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In vitro study of the antibacterial effect of the bacteriophage T5 thermostable endolysin on Escherichia coli cells
- Shavrina, M.S., Zimin, A.A., Molochkov, N.V., Chernyshov, S.V., Machulin, A.V., Mikoulinskaia, G.V.
- Journal of applied microbiology 2016 v.121 no.5 pp. 1282-1290
- Escherichia coli, Gram-negative bacteria, antibacterial properties, bacteriophages, cell culture, chlorhexidine, circular dichroism spectroscopy, denaturation, endolysin, enzyme activity, gramicidin, in vitro studies, light microscopy, polymyxin B, synergism, temperature, thermal stability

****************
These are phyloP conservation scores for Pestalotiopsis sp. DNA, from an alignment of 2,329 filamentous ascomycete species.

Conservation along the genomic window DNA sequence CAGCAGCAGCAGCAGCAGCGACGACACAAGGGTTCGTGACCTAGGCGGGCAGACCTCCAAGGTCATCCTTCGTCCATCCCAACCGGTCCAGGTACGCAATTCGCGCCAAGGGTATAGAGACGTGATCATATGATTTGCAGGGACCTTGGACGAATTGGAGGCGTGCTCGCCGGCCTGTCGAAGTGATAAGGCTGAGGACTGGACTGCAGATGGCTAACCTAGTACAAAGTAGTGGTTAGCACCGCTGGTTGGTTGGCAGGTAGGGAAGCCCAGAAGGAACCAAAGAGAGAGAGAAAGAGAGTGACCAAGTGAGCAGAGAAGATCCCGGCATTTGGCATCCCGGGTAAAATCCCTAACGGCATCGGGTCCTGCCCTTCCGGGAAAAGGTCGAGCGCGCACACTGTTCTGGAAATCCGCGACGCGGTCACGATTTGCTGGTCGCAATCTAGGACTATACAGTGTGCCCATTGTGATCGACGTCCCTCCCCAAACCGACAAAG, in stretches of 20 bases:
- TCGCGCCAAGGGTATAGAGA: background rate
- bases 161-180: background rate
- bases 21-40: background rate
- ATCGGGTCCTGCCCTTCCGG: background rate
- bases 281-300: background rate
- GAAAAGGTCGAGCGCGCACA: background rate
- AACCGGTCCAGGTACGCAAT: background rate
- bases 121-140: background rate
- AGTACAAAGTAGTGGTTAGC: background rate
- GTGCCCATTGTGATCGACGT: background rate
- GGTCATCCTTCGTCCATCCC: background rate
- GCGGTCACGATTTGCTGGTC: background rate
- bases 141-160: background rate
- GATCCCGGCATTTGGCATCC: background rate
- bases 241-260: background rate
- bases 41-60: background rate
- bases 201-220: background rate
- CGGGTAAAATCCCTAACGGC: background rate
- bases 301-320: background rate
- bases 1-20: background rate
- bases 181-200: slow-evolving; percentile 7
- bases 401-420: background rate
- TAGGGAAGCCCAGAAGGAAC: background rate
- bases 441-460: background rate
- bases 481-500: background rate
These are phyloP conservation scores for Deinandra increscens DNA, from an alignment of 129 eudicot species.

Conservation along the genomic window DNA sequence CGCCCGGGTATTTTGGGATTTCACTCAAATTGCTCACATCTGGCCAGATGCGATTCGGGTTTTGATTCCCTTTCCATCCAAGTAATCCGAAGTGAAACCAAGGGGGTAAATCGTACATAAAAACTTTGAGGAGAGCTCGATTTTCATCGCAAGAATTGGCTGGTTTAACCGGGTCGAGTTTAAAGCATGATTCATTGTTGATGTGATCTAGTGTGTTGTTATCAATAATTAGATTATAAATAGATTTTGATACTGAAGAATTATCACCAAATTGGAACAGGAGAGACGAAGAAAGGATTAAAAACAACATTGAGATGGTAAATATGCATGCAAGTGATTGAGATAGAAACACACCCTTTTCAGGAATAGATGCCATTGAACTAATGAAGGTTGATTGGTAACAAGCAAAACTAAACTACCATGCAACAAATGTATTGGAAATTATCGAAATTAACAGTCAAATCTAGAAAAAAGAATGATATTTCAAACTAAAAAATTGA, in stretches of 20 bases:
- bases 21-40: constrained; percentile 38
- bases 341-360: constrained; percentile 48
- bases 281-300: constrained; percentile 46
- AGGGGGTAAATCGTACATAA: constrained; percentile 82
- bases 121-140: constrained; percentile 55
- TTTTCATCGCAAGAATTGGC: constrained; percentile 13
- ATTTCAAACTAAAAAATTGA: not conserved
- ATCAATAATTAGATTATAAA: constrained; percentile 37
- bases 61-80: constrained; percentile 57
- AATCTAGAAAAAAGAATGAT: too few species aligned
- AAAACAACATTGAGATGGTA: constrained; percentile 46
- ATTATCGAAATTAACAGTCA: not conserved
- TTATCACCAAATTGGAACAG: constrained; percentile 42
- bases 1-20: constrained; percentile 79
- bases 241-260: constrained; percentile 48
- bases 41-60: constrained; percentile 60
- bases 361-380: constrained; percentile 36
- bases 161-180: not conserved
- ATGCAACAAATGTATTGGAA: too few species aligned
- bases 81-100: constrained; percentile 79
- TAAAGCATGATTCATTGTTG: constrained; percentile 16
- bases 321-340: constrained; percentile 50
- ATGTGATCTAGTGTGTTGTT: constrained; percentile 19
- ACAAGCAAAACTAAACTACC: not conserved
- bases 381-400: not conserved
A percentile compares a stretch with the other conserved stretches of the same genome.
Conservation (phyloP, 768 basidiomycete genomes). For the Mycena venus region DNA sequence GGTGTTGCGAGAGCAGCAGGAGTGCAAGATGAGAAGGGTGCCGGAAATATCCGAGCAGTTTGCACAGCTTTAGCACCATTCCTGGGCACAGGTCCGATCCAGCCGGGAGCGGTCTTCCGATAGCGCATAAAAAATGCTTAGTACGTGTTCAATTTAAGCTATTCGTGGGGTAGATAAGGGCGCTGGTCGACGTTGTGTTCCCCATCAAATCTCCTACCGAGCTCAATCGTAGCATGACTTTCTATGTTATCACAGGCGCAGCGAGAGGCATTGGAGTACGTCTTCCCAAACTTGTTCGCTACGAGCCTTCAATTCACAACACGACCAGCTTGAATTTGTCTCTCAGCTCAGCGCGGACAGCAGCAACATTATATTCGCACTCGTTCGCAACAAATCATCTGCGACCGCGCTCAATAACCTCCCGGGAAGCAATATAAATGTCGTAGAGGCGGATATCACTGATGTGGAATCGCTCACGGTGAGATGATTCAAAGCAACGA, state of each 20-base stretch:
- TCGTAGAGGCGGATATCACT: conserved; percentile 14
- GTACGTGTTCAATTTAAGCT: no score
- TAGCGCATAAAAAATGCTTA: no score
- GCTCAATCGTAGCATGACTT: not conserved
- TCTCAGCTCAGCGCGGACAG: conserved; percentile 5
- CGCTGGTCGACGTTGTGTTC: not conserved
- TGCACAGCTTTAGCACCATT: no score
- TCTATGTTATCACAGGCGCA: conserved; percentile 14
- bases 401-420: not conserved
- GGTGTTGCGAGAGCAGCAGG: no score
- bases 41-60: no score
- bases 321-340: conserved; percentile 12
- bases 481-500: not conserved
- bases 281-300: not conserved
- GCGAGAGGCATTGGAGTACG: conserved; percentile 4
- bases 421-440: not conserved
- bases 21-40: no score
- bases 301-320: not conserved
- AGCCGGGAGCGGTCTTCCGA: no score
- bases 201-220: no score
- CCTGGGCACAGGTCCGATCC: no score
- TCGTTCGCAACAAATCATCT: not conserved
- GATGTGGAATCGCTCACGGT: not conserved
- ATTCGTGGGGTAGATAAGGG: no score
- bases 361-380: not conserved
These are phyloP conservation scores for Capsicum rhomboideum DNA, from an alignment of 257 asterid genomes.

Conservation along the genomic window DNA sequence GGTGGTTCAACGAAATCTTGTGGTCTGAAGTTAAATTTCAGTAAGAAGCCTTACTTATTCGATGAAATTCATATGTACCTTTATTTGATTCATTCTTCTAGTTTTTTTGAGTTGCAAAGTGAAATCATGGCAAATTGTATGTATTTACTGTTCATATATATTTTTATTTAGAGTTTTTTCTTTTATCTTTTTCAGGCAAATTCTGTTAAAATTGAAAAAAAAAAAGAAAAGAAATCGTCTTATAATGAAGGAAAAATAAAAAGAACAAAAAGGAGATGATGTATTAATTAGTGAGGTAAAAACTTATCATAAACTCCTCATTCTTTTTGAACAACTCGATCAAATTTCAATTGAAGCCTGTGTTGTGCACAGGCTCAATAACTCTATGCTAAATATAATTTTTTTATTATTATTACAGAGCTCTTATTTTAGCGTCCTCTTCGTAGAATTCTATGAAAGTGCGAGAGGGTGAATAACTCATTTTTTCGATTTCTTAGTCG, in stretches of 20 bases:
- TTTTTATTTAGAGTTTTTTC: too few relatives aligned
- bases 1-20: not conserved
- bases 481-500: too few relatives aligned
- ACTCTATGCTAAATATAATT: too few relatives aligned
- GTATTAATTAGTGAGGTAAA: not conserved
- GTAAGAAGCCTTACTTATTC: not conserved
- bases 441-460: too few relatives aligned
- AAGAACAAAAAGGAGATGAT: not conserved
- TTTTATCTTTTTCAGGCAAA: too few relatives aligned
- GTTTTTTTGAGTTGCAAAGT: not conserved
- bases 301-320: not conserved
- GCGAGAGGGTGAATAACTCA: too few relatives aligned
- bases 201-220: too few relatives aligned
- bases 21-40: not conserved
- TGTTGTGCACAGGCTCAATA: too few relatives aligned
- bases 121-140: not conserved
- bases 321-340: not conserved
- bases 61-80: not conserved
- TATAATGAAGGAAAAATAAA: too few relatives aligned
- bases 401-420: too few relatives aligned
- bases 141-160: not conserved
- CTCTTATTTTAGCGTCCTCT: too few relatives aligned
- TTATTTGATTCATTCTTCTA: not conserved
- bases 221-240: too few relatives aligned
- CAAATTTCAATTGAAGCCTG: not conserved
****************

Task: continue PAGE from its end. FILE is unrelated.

- AIMS: This study aimed to evaluate lysis of Escherichia coli stationary cell cultures induced by the combined action of bacteriophage T5 endolysin (l‐alanyl‐d‐glutamate peptidase) and low doses of various cationic agents permeabilizing the outer membrane of Gram‐negative bacteria (polymyxin B, gramicidin D, poly‐l‐lysine, chlorhexidine and miramistin). METHODS AND RESULTS: The enzyme activity was assayed with the turbidimetric method. Antimicrobial activity was assessed through the number of colony‐forming units (CFUs); the results of calculation were represented as logarithmic units. The optical microscopy examination of bacterial cells was conducted in the phase‐contrast mode. The use of bacteriophage T5 endolysin in combination with polymyxin B (0·4 μg ml⁻¹) or chlorhexidine (0·5 μg ml⁻¹) made it possible to reduce the number of CFUs by five orders of magnitude; and in combination with poly‐l‐lysine (80 μg ml⁻¹) by four orders, as compared to control. The endolysin was found to be a thermostable protein: it retained ~65% of its initial activity after heating for 30 min at 90°C. Examining the curves of its thermal denaturation revealed the half‐transition temperature to be 56·3 ± 1·0°C. Circular dichroism spectra showed that after recooling the protein restored up to 80% of its native structure. CONCLUSIONS: A substantial synergistic effect of the bacteriophage T5 endolysin and membrane‐permeabilizing compounds was demonstrated. SIGNIFICANCE AND IMPACT OF THE STUDY: The study of thermal stability of the bacteriophage T5 endolysin and the quantified assessment of its antimicrobial activity have been done for the first time. The approach examined lays foundations for designing a two‐component preparation which would effectively lyse cells of Gram‐negative pathogens from outside.